In other words, the least understood and more poorly applied rule of the road. I’ve got a longer commute now, and more importantly, this one takes me up on the interstate highway for a good portion of my trip. I’ve begun to realize I find myself muttering the mantra, safe following distance. SFD! Do you know it, you miscreant? when I am being cut off, or tailgated, or… Last night my usual half-hour (roughly, it’s closer to 35 minutes most good days) trip home doubled into an hour. When I got out of work into the parking lot I realized there were at least two inches of heavy, wet snow on the ground, and more falling fast. The roads taking me to the interstate were ugly, and I wasn’t the only one sliding around trying to make slow, smooth turns. The drivers I encountered were being at least as cautious as I was. On the highway, despite my concerns over the usual rash of maniacs who drive as though snow doesn’t exist in their reality, it was wet surface, sloppy slush at the edges, and everyone was about 20 mph slower than normal.
It wasn’t until I got off the highway and out of town that I found the pair of amusing-in-a-scary-way drivers. I was very glad to be behind these two fools. That way, I could hang back – way back – and appreciate their antics without becoming involved when it all went sideways. Which it did, although maybe not in the way you are thinking. To set the scene, this is a two lane road, top speed limit 55 mph (and that varies on the length I drive). That’s on a good day. This was not a good day, it was dark, and the yokels were out for some ungodly reason. There was a sedan, which I couldn’t see clearly, and behind him directly in front of me, a minivan.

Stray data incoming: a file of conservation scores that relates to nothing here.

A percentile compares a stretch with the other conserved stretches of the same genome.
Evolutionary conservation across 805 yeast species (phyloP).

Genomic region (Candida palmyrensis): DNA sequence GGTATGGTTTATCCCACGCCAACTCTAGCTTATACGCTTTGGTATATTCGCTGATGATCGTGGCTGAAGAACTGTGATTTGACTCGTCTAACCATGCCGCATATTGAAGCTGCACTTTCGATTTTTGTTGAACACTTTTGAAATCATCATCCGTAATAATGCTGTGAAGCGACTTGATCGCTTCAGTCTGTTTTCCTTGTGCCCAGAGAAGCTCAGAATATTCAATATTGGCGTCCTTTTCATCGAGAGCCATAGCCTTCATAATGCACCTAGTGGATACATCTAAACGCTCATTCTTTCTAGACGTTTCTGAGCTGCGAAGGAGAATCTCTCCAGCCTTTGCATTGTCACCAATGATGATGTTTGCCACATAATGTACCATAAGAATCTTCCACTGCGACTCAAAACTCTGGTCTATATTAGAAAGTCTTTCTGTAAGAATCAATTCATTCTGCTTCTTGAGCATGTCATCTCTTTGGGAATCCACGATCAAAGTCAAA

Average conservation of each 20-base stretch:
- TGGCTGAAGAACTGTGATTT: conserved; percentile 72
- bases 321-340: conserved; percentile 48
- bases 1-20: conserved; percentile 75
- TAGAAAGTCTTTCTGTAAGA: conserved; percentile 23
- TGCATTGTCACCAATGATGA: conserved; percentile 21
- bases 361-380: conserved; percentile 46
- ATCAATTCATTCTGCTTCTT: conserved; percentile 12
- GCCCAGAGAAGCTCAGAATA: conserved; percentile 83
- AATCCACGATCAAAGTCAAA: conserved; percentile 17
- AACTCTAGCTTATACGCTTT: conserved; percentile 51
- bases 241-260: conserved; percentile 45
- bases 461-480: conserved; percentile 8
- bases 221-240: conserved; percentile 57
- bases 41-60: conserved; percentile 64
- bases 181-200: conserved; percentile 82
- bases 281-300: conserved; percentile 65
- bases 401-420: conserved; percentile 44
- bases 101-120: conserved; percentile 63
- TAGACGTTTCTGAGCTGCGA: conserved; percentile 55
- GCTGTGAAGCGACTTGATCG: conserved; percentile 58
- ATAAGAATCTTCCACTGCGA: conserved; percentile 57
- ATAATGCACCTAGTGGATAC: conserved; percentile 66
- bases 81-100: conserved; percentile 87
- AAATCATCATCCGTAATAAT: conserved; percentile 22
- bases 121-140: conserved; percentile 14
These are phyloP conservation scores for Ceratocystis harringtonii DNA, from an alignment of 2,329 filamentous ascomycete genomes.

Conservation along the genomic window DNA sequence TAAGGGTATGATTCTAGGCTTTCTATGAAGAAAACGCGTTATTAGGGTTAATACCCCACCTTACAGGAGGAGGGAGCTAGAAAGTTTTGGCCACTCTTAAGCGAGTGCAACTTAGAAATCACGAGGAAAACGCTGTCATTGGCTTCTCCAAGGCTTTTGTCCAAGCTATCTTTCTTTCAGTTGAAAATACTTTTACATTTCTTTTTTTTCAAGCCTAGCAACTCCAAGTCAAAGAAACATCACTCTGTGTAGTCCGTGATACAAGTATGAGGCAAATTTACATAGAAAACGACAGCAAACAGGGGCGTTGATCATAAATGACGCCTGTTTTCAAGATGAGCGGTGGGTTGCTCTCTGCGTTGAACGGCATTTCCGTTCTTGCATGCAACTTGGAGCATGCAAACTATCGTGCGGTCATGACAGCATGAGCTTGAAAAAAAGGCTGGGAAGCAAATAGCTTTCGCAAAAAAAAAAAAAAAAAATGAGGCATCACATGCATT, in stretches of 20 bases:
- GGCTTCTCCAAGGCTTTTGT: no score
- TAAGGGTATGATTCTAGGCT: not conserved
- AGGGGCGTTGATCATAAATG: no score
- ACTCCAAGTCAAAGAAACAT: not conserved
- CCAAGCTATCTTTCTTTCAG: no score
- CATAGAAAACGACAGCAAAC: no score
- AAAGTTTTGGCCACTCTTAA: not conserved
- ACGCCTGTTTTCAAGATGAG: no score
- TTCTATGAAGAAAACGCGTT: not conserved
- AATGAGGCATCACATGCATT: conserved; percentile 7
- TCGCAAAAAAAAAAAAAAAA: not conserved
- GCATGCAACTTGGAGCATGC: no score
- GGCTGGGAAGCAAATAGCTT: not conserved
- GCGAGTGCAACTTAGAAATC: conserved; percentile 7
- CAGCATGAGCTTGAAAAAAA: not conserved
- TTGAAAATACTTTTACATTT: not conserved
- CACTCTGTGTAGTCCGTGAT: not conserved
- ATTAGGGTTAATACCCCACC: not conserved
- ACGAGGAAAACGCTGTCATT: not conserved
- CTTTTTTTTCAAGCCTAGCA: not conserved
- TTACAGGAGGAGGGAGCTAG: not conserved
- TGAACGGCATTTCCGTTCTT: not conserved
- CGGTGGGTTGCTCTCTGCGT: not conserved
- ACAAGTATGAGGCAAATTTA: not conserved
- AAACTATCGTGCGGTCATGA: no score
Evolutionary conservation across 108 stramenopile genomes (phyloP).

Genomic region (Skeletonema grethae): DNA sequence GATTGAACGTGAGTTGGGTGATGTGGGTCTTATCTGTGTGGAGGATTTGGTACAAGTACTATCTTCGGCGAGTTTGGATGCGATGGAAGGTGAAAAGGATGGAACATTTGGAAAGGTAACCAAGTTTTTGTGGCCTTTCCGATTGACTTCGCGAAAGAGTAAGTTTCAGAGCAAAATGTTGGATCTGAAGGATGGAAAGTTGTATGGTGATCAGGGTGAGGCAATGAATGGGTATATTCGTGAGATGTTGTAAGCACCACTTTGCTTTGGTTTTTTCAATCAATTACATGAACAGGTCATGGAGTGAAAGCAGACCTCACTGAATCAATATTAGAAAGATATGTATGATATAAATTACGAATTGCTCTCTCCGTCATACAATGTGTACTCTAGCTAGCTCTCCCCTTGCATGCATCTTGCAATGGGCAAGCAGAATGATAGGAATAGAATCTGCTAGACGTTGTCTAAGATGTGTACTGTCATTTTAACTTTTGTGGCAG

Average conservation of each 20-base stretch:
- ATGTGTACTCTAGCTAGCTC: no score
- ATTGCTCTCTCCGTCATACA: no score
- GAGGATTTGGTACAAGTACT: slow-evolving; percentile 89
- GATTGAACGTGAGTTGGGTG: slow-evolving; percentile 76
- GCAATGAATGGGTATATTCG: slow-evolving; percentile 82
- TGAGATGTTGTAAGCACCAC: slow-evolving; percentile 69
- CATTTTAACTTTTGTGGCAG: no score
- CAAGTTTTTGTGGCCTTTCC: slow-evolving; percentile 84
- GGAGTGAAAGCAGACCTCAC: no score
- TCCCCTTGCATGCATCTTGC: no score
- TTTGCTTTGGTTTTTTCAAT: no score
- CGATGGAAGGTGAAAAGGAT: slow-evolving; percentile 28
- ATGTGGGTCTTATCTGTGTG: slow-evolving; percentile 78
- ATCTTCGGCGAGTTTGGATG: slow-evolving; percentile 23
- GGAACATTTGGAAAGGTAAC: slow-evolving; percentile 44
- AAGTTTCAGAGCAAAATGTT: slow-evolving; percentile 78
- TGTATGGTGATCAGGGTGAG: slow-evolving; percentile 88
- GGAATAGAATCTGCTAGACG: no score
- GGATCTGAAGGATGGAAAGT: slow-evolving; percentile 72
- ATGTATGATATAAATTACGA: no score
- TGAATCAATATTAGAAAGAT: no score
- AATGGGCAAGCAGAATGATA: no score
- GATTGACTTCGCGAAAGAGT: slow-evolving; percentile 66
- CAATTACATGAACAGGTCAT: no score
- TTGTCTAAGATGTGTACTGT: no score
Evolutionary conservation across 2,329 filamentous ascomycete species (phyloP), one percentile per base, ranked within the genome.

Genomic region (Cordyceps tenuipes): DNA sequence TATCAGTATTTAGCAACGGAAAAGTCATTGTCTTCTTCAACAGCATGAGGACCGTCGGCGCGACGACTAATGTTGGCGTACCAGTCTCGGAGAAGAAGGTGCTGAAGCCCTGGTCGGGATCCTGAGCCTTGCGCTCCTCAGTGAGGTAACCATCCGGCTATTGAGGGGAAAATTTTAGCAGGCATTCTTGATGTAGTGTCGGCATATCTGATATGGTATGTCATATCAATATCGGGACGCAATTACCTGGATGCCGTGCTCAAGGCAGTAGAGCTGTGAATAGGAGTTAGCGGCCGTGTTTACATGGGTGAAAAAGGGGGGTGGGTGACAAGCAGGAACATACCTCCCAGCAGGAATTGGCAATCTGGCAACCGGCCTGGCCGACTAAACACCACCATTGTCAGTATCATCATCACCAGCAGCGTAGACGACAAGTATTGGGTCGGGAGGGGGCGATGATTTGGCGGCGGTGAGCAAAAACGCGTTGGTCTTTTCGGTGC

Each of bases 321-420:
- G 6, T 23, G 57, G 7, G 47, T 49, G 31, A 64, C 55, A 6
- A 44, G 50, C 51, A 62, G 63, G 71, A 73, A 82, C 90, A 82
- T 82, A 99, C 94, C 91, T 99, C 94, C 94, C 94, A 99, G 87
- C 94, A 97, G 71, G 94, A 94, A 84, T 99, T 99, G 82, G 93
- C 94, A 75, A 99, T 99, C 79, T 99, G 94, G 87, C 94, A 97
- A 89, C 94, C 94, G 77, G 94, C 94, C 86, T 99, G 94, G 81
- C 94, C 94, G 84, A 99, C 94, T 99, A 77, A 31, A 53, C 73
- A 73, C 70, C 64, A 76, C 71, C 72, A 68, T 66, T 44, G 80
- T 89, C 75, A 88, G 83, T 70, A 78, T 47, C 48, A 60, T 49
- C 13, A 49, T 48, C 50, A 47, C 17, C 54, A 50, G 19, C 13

The first indication of trouble was that we kept slowing to a stop or near stop. The first time, I thought the car in front was going to make a turn. Common enough, I’ll just brake softly and hang back a few lengths so I can come to a stop without sliding into anyone – mind you, I’m driving the F150 because the First Reader has my little scooter SUV – but no. No, this dude wasn’t making a turn. He was nervous about hills. Any hills, even dips that wouldn’t entice a child with a sled into taking a try on it. Alrighty then. I’m just going to hang back even further, grateful there are no headlights in my rear view mirror. It was just the three of us on the road.
And that’s when it went sideways. See, the road is white with snow/slush – did I mention the big fluffy flakes were still falling, but now they were also rapping on my windows with authority? – and up far enough ahead of the sedan you can see that maybe only one or two cars have been through on it. However, in the other lane, there are nice dark, er, ruts in the slush. There’s more traffic headed in that direction, as usual. No, that lane isn’t also going in my direction. Which you wouldn’t have known the way the sedan drifted casually over into it and started driving up the road. The minivan, in the only sensible move I saw it make all night, stayed in the correct lane. I stayed back, waaaaay back here, gaping at my commuting entertainment.
We drove down the road that way for a half mile, before sedan-boy saw oncoming traffic and decided he’d best get back in his lane. Now, here’s where it got squirrely. The minivan had been practically tailgating the sedan this entire time. Which was part of the reason I wanted to stay way back, in case they got better acquainted than they wanted to. The sedan came over, and over, and…. fishtailed out on the shoulder before managing to return safely to his locked and upright position in the lane he was supposed to be in. The minivan was left braking and swishing his own bustle a bit in order to keep out of trouble.
Did he learn and back off to a safe following distance?
What do you think? I got home safely, without undue incident, that’s all I can say on that matter.